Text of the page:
Eshelman’s lawyers state that the hunters “assert that every member of the public has an unfettered right to trespass across private property in order to recreate on any otherwise inaccessible public land that lies beyond it. The hunters’ case “rests on the fallacy that if the government gives the public an implied license to use public land, then the public must automatically have the right to conveniently access that land, even over private property.”

In relying on their interpretation of the Unlawful Inclosures Act, the hunters advance “the extraordinary argument that in 1885, Congress stripped over 150 million acres of private land of the most valuable property right there is — the right to exclude.”

It is even more extraordinary, the filing states, that the 1885 act would make “this sea change in the nation’s property law — what could be the most widespread taking in American History — apparently … without any notice or fanfare.” Allowing Skavdahl’s ruling to stand “would erase billions of dollars of private-property value,” Eshelman’s filing states.

Allowing Skavdah’s ruling in favor of the hunters to stand “would revolutionize property law,” Eshelman’s filing adds.

Swarming hunters

The filing revisits several Unlawful Inclosures Act cases including Leo Sheep Co. v. United States, in which courts determined that the government had no right to construct a road across a checkerboard corner to reach its property beyond.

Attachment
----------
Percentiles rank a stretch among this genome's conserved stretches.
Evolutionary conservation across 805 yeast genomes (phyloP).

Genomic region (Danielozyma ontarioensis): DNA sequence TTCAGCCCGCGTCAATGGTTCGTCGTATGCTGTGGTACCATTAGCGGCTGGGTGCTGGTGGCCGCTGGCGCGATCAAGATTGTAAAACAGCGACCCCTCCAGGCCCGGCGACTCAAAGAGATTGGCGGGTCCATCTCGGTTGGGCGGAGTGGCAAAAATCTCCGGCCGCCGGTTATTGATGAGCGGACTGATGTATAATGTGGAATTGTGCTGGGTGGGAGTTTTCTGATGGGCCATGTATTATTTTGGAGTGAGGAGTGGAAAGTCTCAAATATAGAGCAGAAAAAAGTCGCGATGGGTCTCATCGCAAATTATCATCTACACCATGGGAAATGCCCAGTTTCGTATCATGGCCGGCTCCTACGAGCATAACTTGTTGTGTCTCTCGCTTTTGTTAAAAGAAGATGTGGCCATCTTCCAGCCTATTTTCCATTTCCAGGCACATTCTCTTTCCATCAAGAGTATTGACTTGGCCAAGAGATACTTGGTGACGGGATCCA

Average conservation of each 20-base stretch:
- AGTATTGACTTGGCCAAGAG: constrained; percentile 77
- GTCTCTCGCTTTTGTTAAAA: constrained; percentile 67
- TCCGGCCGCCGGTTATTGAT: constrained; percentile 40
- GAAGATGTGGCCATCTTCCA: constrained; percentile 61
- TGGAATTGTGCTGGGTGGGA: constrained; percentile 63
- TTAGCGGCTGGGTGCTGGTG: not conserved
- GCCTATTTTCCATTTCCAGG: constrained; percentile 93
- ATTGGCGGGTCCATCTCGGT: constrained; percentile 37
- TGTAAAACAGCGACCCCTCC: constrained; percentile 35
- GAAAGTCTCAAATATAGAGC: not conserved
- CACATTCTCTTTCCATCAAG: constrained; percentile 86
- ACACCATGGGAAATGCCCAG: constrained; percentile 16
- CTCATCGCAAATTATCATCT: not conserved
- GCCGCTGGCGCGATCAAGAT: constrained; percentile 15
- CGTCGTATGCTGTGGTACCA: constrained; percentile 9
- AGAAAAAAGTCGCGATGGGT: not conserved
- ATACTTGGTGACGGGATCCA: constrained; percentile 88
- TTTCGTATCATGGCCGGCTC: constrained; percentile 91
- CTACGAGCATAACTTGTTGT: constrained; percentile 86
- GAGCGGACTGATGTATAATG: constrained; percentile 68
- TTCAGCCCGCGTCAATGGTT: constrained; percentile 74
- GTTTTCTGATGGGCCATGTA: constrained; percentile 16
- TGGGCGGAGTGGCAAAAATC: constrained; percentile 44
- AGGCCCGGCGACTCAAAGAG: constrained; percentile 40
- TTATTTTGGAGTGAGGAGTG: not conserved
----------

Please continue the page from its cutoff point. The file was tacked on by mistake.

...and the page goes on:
“Property law does not distinguish between rights of access for roadbuilding and other rights of access, and neither did the Supreme Court in Leo Sheep,” the filing states.

Skavdahl relied on another case, Mackay v. Unita Development Co., in which shepherd Mackay won the right to trail his herd across private property to reach public grazing land. Both Mackay and its interpretation are off-base, the Eshelman filing claims.

In siding with the sheepherder Mackay, “the majority [of justices] cited the custom of the open range,” Eshelman’s filing states, a custom from an era that has passed. “It is not the judiciary’s job to update the UIA’s text to redress modern access problems not foreseen or addressed by the enacting Congress,” the filing states.

If Skavdahl’s ruling stands, a cascade of disruption will follow, the filing states, including “ranchers leading their herds, all-terrain enthusiasts driving their ATVs….” Hunters, “with high-powered rifles, will roam freely within the perimeter [of ranches] without notifying anyone of their presence.”

To protect their property, ranchers will erect more fences that would “interrupt previously intact wildlife corridors and habitats, leading to biodiversity loss and ecosystem degradation,” the filing states.

“If Mackay remains the law … there is no principle that will limit Mackay to corner crossing,” Eshelman contends. People will cross private property willy-nilly to reach public land miles beyond, the filing claims.

Corner crossing is not simple, despite the emergence of GPS apps that provide cell-phone maps of property ownership, the filing states. “Even if a corner crosser manages to find a brass cap [marking a surveyed checkerboard corner] it will often be too late — in the process of searching around, he will already have trespassed on private property multiple times.”

Eshelman and Iron Bar filed their appeal last year. The hunters responded and several groups joined each side in filing amicus briefs. The brief filed Friday is Eshelman’s reply to the hunters’ and their allies’ briefs.

Both sides have asked to argue the case in front of the appeals court, with Eshelman’s attorneys noting “the public significance of the issues raised.”


This article was originally published by WyoFile and is republished here with permission. WyoFile is an independent nonprofit news organization focused on Wyoming people, places and policy.